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From a distinguished literary historian, a look at Gustave Flaubert and his correspondence with George Sand during France’s “terrible year” — summer 1870 through spring 1871

From the summer of 1870 through the spring of 1871, France suffered a humiliating defeat in its war against Prussia and witnessed bloody class warfare that culminated in the crushing of the Paris Commune. In Flaubert in the Ruins of Paris, Peter Brooks examines why Flaubert thought his recently published novel, Sentimental Education, was prophetic of the upheavals in France during this “terrible year,” and how Flaubert’s life and that of his compatriots were changed forever.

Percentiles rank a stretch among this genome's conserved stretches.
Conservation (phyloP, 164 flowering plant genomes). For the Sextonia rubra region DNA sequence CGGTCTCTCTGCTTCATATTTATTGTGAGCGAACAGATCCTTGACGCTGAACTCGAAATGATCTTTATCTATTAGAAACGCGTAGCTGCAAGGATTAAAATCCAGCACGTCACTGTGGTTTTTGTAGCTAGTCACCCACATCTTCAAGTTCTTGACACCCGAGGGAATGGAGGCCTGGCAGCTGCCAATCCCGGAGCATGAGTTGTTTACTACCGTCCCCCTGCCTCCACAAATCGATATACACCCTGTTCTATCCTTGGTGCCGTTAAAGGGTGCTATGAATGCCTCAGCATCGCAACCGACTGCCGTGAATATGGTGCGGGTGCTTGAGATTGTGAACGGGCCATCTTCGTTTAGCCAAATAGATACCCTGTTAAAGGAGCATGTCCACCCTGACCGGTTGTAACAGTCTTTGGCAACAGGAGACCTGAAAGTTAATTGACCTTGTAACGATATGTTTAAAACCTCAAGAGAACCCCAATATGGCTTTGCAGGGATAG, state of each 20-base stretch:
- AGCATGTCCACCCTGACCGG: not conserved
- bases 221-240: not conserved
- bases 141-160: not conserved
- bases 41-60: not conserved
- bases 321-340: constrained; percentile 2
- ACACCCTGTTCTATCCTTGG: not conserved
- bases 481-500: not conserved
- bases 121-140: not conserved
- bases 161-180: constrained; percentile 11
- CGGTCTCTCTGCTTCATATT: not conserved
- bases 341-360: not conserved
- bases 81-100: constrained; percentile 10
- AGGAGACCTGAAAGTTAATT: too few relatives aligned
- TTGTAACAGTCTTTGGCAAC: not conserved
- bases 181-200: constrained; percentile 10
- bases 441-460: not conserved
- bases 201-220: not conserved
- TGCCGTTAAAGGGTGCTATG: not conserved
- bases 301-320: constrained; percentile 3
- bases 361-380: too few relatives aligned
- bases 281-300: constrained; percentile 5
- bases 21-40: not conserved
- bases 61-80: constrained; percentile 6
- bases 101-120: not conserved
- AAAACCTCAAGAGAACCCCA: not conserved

Brooks uses letters between Flaubert and his novelist friend and confidante George Sand to tell the story of Flaubert and his work, exploring his political commitments and his understanding of war, occupation, insurrection, and bloody political repression. Interweaving history, art history, and literary criticism-from Flaubert’s magnificent novel of historical despair, to the building of the reactionary monument the Sacréoeur on Paris’s highest summit, to the emergence of photography as historical witness-Brooks sheds new light on the pivotal moment when France redefined herself for the modern world.

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